The International Organization for Standardization (ISO) and the International Electrotechnical Commission (IEC) have defined a Code of Practice for the management of information security. The code recommends a series of steps be conducted during a risk assessment. Among them are examinations of the protection plans, management of assets, security of environmental and physical factors, control of access, incident management, regulatory compliance, organization of secure data, functions of human resources, management of operations and communications, and business continuity. The final element involves the acquisition, development, and maintenance of information systems.

When identifying assets, their values should be determined. An organization’s assets may include people, products, buildings, supplies, data (print and electronic), hardware and software. Threat assessments should take into consideration malicious actions generated within or outside an organization, acts of war, acts of God (hurricanes, tornadoes, blizzards, flooding, tsunami, etc.), and accidents. Vulnerability assessments should identify each potential weakness and the probability that it will be exploited. Vulnerabilities may include quality control, technical and physical protection, training, policies, procedures and standards.

Members of management may choose to accept a risk if it will likely have a low impact on business and the value of assets, and has a low frequency of occurrence. Risks with the potential for wide-spread negative impacts may be mitigated. To prevent damage, management may choose and implement specific control procedures which will minimize the risk. Sometimes, risks can be transferred to other companies through out-sourcing or the purchase of insurance.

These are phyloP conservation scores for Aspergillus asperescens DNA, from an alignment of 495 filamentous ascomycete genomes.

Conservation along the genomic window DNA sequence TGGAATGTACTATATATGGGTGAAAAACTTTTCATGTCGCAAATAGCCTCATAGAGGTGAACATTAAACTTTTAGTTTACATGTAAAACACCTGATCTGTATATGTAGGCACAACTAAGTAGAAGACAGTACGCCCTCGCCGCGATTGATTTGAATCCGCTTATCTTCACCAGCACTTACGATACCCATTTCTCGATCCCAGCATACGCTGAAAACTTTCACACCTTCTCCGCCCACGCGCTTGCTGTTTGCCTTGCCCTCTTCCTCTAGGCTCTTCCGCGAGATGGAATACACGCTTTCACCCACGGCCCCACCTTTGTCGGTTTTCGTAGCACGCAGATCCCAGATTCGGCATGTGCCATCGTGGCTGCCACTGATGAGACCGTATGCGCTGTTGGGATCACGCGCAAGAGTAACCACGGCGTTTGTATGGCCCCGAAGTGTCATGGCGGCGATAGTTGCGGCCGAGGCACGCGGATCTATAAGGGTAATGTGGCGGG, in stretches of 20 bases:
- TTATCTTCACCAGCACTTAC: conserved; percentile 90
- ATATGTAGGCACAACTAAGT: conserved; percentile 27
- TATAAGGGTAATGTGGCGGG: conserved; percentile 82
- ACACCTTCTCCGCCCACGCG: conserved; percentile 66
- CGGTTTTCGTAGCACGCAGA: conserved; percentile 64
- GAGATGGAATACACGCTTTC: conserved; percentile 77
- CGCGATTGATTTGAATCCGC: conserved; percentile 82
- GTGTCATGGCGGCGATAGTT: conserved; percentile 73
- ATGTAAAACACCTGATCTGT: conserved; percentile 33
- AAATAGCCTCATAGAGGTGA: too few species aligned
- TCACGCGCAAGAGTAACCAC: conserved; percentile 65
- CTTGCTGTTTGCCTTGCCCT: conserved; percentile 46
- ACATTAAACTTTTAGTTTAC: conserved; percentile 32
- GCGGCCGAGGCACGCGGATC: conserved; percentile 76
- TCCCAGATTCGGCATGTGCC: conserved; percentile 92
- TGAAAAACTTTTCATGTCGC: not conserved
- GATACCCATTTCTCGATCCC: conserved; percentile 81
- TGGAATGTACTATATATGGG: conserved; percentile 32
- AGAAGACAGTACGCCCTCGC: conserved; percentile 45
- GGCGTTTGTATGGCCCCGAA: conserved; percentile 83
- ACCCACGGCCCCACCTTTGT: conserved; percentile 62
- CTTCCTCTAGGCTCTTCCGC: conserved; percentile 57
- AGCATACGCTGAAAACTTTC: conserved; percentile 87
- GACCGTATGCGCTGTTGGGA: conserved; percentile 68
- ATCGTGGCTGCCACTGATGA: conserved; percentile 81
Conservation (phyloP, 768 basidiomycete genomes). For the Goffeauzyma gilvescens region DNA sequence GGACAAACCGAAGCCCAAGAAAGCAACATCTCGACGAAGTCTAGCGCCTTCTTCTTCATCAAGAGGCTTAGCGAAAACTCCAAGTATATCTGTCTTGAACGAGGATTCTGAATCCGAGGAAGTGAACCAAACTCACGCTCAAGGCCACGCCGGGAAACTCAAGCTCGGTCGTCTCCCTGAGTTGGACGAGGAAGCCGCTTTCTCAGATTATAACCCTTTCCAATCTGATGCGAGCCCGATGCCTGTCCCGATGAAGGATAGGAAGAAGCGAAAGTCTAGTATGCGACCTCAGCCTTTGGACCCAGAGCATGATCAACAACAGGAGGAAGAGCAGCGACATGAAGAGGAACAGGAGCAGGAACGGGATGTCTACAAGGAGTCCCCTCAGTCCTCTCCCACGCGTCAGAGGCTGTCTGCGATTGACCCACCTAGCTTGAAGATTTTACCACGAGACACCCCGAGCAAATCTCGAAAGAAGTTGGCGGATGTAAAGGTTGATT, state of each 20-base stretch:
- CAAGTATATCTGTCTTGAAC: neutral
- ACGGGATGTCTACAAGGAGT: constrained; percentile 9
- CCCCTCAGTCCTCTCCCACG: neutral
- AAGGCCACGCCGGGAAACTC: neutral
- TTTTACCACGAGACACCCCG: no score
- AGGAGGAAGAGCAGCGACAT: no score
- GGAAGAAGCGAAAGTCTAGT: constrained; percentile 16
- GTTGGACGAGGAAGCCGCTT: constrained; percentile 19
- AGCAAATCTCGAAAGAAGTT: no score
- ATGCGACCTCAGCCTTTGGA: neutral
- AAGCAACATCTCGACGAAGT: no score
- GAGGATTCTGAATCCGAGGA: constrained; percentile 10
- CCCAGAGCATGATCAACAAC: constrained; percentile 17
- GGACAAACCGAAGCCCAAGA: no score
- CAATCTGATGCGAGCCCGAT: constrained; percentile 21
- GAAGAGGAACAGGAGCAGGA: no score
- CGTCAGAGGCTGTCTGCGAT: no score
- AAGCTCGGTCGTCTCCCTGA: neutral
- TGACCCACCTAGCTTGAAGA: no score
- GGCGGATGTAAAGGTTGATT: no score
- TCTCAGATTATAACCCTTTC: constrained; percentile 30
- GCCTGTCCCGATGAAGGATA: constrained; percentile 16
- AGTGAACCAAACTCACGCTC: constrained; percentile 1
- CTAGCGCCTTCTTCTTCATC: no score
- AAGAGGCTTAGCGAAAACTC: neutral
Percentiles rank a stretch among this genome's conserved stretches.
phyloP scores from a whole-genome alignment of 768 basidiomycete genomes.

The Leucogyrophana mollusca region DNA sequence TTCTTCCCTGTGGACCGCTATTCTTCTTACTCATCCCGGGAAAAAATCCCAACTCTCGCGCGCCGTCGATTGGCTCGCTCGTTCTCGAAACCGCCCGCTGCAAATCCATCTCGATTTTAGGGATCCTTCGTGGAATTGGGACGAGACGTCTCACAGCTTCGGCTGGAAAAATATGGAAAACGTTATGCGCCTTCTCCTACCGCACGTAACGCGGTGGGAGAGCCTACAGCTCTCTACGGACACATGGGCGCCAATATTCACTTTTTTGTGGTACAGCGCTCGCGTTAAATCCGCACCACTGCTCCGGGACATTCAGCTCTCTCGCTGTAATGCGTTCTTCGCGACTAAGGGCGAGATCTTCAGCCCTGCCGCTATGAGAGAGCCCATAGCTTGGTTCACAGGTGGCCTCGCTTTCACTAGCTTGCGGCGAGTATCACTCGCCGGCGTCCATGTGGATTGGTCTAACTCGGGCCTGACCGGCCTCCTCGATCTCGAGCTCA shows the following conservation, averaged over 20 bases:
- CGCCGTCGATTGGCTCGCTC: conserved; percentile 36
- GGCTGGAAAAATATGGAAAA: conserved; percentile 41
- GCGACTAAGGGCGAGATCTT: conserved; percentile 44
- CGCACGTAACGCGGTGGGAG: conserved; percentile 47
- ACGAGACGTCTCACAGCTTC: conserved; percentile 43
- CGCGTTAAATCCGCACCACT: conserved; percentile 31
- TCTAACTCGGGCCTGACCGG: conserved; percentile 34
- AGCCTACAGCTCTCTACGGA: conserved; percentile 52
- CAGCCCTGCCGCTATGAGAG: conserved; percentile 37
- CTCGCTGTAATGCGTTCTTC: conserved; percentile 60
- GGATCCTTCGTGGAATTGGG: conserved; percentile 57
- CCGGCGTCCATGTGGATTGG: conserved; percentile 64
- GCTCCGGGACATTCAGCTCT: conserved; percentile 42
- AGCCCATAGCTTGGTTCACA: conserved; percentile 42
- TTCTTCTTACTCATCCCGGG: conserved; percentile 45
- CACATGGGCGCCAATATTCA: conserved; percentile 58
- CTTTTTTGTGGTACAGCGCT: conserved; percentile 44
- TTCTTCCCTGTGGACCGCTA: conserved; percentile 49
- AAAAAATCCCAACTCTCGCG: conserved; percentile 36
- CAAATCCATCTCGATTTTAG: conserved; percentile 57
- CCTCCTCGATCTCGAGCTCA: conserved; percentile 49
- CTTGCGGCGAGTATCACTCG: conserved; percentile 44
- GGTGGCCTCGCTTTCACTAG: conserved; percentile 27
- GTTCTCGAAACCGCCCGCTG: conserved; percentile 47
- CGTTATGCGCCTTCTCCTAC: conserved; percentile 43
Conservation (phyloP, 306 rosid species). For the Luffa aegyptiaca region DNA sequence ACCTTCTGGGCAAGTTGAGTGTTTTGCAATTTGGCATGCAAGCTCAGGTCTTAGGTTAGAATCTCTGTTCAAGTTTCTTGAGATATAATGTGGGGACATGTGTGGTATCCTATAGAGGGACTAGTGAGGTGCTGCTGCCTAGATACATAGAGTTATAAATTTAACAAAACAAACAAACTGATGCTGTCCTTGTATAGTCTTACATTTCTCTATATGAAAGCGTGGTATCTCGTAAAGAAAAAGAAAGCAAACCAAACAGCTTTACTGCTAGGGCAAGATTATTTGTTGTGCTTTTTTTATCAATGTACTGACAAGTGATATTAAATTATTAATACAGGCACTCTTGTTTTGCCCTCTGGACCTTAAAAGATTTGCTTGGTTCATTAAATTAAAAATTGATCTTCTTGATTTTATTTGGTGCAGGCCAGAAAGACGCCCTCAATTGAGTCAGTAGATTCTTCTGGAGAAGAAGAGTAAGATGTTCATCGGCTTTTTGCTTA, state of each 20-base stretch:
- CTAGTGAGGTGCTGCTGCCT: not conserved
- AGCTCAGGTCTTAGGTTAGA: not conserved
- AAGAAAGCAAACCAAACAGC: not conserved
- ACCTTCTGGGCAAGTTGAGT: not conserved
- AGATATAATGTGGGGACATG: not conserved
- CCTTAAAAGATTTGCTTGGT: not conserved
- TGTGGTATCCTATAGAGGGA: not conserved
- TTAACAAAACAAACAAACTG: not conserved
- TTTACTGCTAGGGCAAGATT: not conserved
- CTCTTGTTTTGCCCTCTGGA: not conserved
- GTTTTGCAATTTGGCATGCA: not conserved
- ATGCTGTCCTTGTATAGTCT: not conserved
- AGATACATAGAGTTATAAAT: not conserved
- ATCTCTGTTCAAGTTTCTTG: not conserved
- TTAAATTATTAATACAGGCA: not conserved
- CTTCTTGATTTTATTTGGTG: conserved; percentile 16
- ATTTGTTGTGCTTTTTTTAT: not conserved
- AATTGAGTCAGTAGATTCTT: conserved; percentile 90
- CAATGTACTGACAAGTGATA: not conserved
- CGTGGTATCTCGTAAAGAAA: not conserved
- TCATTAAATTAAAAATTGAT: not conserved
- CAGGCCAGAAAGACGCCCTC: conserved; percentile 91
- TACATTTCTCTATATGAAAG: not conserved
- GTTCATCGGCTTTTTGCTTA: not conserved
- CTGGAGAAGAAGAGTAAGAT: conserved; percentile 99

Information protection plans are intended to protect data throughout its lifetime. This spans its initial stages of development through its ultimate disposal and destruction. It must be protected while it’s stable and in motion. During its lifetime, data travels through many different processing systems, across networks, and within numerous sections of processing centers. At many stages, it may become vulnerable. To protect the data, each component of the processing system must have its own mechanisms for protection.

In-depth defense involves building, layering and overlapping measures of protection. This important strategy provides a back-up layer of protection in case one system fails. Many experts recommend incorporating this type of system to provide maximum safeguards for data.

IT security policies are critical components for all organizations, including governmental, non-profit and for-profit. They involve several areas of specialty. Information technology experts may focus on the science of digital forensics, planning for business continuity, auditing information systems, testing security procedures, securing databases and applications, and uniting infrastructures.